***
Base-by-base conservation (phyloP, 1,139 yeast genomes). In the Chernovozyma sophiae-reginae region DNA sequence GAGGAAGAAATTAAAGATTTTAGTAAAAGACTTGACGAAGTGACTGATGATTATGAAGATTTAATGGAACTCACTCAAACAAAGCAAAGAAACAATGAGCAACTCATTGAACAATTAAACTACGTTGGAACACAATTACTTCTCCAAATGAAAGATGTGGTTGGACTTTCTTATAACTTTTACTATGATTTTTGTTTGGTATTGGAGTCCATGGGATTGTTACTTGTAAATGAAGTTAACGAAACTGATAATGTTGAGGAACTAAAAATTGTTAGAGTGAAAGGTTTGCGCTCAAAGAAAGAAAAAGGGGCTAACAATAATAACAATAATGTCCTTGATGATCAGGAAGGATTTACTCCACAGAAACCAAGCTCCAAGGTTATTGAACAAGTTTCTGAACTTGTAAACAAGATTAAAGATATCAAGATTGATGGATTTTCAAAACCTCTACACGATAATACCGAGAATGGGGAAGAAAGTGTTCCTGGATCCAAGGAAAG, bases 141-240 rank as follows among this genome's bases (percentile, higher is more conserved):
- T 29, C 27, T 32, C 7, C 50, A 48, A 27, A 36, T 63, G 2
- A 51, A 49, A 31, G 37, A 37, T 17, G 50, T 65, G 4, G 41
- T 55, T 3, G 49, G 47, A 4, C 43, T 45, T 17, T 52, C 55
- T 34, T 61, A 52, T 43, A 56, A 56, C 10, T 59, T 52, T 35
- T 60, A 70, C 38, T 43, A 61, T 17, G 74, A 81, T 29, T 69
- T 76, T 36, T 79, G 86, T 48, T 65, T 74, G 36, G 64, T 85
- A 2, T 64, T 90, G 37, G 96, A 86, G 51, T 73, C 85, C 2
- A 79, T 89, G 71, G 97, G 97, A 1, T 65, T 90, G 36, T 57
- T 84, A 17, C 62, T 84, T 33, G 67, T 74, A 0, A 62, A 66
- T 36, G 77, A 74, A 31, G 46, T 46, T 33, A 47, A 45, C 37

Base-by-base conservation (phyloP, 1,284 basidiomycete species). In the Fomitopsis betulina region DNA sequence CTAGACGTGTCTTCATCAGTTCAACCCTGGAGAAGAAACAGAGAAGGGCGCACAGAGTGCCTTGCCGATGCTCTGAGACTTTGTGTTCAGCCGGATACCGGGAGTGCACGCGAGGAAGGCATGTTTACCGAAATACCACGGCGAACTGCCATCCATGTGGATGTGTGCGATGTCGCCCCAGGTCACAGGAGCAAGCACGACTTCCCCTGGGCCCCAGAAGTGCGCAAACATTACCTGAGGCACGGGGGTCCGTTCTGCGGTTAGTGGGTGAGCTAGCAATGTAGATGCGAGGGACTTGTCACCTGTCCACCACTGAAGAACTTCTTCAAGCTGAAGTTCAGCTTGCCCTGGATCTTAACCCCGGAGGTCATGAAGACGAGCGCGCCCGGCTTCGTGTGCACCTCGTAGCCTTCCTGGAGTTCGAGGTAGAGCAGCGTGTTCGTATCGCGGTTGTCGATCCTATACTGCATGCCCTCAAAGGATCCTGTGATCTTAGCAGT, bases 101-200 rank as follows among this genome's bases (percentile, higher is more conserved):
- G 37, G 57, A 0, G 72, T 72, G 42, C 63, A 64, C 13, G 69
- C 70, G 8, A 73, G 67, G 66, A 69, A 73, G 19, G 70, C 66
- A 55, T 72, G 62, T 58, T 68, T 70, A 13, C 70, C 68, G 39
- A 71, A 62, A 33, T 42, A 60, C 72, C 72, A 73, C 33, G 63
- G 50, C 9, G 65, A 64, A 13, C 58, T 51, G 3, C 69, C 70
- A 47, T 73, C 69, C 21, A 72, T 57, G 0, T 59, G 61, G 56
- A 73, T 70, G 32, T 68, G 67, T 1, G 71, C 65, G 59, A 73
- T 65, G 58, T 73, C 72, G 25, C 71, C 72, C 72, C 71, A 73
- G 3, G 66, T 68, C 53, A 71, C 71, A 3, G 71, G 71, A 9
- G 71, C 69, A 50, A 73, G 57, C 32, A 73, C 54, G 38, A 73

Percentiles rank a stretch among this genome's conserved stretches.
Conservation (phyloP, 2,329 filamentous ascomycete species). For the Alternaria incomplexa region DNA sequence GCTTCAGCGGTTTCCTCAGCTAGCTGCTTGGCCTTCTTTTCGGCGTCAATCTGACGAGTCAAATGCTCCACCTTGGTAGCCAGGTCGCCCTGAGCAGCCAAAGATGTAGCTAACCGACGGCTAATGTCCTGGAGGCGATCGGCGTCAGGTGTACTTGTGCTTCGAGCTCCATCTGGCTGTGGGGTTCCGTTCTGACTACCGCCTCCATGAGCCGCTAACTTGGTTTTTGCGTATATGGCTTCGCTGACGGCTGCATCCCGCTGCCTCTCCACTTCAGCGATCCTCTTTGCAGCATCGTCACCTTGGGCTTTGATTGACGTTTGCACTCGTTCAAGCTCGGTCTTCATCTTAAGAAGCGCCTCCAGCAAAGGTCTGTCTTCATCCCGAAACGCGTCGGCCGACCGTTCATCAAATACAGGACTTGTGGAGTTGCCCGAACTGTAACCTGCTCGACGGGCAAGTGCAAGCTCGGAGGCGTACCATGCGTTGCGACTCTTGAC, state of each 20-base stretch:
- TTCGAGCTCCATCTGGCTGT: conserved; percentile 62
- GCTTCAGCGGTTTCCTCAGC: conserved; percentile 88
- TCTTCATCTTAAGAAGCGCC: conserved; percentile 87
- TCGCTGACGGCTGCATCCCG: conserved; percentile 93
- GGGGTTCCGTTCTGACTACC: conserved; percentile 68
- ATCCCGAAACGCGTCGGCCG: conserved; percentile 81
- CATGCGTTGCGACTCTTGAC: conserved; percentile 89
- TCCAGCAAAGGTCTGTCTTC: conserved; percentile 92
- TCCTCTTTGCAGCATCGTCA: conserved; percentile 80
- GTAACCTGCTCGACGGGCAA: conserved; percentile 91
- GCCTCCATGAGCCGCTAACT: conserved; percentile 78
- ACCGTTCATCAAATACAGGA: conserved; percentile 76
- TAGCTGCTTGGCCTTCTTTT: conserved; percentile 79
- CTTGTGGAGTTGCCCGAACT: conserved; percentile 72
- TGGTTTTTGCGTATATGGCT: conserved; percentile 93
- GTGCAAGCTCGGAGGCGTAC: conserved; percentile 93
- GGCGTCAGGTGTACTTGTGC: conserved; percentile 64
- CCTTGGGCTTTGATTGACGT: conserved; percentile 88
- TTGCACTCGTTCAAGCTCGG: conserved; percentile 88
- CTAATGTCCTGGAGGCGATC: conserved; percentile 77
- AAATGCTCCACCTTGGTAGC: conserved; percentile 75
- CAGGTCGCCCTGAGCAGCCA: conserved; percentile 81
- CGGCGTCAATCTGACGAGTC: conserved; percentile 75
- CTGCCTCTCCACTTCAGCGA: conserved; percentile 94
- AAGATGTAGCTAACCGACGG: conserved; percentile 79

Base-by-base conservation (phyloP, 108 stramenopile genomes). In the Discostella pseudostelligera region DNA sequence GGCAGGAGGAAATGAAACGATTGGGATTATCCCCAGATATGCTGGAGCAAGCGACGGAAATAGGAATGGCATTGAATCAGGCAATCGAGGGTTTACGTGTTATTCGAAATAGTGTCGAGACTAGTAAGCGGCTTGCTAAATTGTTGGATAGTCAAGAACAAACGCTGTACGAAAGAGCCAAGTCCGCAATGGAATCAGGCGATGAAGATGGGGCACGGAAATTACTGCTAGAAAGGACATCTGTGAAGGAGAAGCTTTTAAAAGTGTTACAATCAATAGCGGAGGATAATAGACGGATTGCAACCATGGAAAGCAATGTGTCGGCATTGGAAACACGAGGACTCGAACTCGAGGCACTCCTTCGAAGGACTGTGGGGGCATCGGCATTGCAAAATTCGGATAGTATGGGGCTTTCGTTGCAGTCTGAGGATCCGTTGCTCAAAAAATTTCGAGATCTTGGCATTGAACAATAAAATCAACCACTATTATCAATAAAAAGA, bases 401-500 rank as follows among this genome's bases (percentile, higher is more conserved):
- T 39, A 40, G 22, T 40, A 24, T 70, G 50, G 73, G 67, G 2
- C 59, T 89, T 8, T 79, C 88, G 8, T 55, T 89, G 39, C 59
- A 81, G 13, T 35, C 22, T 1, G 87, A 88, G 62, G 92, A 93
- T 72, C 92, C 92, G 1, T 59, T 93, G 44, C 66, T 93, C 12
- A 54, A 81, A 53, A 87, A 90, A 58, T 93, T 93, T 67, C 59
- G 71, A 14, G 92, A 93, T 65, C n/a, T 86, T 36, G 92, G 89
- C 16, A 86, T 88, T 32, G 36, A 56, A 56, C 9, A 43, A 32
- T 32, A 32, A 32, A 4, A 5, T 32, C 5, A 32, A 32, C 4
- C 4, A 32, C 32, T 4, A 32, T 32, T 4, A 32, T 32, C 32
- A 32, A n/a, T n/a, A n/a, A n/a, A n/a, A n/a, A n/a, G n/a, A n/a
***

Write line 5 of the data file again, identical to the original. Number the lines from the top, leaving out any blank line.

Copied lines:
- T 34, T 61, A 52, T 43, A 56, A 56, C 10, T 59, T 52, T 35